Belarus’ Bleak Future

Human rights advocates warn of abuses in ‘last dictatorship in Europe’

Belarusian President Aleksandr Lukashenko / AP
• June 18, 2013 10:06 am


The people of Belarus will likely face a bleak future until Europe and the United States assume a more active role in condemning human rights abuses in the former Soviet republic, according to a panel of experts at a screening and discussion of the film Belarusian Dream Monday.

The film documents the repressive regime of President Aleksandr Lukashenko through the eyes of a young activist from the capital of Minsk. Human rights activists have become increasingly vocal about abuses under Lukashenko’s 19-year rule since allegations of falsified elections sparked mass protests more than two years ago.

The European Union has imposed a number of soft sanctions on the so-called "last dictatorship in Europe," but Belarus remains in the orbit of Russia and President Vladimir Putin, said Rodger Potocki, senior director for Europe at the National Endowment for Democracy.

"It hasn’t offered anything encouraging enough to pry it away from Moscow," Potocki said after the screening of the film at Washington, D.C., restaurant Busboys and Poets.

EU officials engaged in a "political dance" with Lukashenko before the presidential election in 2010, said Robert Nurick, senior fellow at the Atlantic Council.

They relaxed travel and financial restrictions on Belarusian leaders and offered Lukashenko an aid package of 3 billion euros if he would guarantee a free and fair election and curb human rights abuses.

However, the announcement of a landslide victory for Lukashenko provoked an outcry in the streets from activists who had become disillusioned after years of authoritarian rule.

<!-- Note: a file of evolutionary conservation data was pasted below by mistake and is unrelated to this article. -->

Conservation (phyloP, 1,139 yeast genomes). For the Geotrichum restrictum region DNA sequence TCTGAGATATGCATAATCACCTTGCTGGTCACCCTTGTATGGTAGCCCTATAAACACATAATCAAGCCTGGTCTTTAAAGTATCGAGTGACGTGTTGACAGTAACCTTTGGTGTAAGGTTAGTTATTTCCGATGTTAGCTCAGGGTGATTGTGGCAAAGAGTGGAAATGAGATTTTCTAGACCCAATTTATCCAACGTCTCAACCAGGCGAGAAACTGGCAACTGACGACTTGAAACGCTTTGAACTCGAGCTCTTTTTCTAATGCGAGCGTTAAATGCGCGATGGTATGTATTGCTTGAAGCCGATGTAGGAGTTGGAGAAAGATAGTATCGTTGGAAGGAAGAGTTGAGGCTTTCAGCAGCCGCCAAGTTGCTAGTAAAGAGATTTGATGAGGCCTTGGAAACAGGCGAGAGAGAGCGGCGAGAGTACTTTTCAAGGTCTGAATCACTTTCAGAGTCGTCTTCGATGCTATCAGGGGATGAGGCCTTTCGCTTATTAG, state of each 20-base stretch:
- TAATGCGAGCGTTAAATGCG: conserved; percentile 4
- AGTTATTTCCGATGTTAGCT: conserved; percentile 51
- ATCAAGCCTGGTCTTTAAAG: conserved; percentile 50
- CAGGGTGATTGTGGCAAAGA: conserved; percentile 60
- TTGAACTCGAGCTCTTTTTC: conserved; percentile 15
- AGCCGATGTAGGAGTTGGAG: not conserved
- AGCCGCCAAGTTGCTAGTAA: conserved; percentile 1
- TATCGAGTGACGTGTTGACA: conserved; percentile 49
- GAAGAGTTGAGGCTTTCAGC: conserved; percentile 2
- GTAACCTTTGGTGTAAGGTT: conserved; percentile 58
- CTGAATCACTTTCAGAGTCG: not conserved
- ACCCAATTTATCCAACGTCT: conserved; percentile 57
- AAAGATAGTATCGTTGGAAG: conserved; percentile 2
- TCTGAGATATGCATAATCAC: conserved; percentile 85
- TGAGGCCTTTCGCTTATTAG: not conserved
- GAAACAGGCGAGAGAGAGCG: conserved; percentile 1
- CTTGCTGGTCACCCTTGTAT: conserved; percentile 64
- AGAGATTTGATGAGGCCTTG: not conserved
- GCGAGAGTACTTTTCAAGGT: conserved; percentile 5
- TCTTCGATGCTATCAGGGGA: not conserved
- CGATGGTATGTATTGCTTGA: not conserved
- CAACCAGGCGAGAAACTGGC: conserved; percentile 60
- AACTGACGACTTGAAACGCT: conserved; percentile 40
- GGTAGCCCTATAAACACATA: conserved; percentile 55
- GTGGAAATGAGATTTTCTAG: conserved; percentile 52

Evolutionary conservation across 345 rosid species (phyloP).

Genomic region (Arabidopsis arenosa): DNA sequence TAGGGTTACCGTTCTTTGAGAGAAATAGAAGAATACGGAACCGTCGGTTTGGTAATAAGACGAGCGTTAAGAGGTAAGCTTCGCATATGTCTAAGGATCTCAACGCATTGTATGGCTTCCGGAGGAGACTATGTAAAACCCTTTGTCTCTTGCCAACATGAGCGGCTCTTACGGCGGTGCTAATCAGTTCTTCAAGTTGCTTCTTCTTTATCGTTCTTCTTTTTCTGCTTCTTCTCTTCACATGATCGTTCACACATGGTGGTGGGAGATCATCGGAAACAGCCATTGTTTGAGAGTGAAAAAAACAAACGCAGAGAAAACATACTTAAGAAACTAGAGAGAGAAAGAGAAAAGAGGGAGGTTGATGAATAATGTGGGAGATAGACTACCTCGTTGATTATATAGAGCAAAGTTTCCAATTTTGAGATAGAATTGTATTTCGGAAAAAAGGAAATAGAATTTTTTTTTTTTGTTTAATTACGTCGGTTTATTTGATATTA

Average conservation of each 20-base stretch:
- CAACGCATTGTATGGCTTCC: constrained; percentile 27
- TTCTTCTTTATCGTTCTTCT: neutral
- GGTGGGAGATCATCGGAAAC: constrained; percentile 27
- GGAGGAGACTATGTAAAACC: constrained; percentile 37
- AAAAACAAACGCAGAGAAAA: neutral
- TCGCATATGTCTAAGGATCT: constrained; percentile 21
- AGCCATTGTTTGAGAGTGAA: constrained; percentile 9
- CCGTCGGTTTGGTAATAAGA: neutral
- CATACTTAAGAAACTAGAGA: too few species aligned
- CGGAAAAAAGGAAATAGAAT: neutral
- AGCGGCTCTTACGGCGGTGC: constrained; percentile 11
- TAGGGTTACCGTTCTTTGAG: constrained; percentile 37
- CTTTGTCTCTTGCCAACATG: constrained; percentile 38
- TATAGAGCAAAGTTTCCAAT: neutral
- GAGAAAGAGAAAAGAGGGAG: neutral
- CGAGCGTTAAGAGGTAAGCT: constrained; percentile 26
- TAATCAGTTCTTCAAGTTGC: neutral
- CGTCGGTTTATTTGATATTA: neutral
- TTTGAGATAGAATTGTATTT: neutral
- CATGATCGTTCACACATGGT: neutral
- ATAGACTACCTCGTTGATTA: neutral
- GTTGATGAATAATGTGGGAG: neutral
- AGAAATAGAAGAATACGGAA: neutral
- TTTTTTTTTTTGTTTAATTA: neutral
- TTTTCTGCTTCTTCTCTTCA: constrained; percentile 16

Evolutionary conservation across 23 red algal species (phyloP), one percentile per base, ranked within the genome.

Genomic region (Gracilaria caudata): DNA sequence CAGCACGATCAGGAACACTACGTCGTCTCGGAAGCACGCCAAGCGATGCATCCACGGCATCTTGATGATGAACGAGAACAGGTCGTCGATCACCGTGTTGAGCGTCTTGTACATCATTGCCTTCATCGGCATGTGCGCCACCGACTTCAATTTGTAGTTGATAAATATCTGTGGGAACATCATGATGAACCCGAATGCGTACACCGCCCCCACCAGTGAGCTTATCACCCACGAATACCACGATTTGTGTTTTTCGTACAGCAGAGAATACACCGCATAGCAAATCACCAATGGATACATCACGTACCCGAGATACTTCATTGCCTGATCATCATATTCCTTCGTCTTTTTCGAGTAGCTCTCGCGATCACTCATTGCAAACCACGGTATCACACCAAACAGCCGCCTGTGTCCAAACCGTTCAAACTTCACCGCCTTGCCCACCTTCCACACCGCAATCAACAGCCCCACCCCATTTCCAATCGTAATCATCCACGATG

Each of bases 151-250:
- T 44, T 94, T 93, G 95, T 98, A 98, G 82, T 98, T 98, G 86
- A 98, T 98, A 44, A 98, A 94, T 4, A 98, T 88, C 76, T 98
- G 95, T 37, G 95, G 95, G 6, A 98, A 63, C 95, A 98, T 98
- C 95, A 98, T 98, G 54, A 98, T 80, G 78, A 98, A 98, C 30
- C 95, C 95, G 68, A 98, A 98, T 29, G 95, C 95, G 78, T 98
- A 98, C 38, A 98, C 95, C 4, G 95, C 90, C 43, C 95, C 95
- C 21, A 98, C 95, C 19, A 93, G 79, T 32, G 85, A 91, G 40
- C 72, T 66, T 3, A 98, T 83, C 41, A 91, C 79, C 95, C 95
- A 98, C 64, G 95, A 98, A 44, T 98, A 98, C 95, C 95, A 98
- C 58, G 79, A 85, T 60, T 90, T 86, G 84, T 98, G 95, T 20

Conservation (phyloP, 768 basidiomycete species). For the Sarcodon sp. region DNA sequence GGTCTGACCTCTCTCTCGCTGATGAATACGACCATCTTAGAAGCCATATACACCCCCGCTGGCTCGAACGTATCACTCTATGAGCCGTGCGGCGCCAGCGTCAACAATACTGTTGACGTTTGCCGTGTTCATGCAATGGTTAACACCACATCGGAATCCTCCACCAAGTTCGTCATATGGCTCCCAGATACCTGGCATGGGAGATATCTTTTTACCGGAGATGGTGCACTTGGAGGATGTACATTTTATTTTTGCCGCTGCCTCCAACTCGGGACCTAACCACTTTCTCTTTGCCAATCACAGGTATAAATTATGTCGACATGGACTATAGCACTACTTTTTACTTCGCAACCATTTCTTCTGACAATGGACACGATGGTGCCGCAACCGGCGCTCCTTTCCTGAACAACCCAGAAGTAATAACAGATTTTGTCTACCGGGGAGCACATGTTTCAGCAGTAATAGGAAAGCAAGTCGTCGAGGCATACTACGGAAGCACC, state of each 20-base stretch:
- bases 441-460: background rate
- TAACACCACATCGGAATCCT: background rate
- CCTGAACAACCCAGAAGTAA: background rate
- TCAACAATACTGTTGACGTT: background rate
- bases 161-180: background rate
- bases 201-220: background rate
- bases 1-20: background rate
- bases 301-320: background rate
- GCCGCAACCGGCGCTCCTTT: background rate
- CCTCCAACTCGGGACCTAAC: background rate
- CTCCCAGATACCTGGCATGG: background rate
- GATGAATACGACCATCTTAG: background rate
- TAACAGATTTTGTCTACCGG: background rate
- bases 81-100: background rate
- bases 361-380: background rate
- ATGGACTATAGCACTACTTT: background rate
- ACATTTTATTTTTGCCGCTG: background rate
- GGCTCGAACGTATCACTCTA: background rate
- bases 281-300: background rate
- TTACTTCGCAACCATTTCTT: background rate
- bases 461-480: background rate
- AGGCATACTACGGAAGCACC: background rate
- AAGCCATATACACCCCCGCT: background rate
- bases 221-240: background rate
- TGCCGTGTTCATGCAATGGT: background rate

Police arrested more than 700 protesters, including dozens of journalists and seven presidential candidates, in the ensuing crackdown.

"It was quite clear if anybody had any doubts about it—the people in the Minsk Square who said this election was a sham were absolutely right," Nurick said.

The government pardoned several of the jailed protesters last year only after they signed requests conceding their guilt, and at least 11 of the political dissidents remain imprisoned. Top human rights leader Ales Bialiatski was sentenced to a four-and-a-half year prison term in 2011 on "bogus tax evasion charges," according to Human Rights Watch.

A financial crisis in 2011 threatened to bring more turmoil to the country until Russia came to its aid with subsidies. Putin has often been at odds with Lukashenko but recognizes Belarus’ value as a buffer to the Eurozone and the only former Soviet satellite where Russia can station troops, Potocki said.

"Russia needs Belarus and up to this point, it’s been willing to pay for it," he said.

Political activities continue to be curtailed by Belarusian authorities. A one-armed man was arrested for "clapping" in a recent nonviolent protest, said Susan Corke, director for Eurasia programs at the human rights watchdog organization Freedom House.

Without assistance from democratic allies, more young people will leave the country and lose interest in the activists’ push for political freedom, Corke said.

"Those in Belarus are looking to the West, and they have hope and expectations that people will help them in their efforts for democratic change," she said.

Published under: Russia, Vladimir Putin